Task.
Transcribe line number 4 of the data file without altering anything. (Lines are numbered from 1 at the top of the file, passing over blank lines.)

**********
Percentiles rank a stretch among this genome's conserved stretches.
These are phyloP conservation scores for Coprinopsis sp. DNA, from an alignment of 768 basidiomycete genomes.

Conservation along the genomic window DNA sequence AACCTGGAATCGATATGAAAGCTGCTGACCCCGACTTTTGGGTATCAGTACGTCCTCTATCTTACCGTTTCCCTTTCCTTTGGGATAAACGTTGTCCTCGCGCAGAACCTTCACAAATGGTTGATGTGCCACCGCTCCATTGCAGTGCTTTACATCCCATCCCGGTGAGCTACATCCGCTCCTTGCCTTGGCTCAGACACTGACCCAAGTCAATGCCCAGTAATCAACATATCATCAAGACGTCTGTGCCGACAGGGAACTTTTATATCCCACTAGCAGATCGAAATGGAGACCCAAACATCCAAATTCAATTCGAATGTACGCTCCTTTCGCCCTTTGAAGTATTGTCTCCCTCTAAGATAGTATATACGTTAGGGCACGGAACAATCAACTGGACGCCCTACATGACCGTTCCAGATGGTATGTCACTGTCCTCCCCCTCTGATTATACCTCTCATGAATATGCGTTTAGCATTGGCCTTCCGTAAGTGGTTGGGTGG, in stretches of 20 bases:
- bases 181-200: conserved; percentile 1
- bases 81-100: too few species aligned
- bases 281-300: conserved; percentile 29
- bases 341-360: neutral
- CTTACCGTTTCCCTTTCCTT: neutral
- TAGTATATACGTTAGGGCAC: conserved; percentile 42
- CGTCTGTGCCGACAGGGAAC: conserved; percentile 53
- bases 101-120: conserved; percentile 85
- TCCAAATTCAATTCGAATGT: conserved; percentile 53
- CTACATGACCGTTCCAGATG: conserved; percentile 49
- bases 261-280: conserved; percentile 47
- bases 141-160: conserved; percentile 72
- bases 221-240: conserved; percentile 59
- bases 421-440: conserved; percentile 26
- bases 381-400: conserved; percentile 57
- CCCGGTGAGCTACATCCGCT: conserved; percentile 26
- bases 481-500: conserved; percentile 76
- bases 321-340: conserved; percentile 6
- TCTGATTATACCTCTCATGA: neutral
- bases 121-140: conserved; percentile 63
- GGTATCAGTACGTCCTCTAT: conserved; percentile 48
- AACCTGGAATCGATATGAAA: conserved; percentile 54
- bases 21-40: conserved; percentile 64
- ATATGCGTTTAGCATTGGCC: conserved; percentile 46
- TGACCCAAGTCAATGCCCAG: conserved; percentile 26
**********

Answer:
- bases 181-200: conserved; percentile 1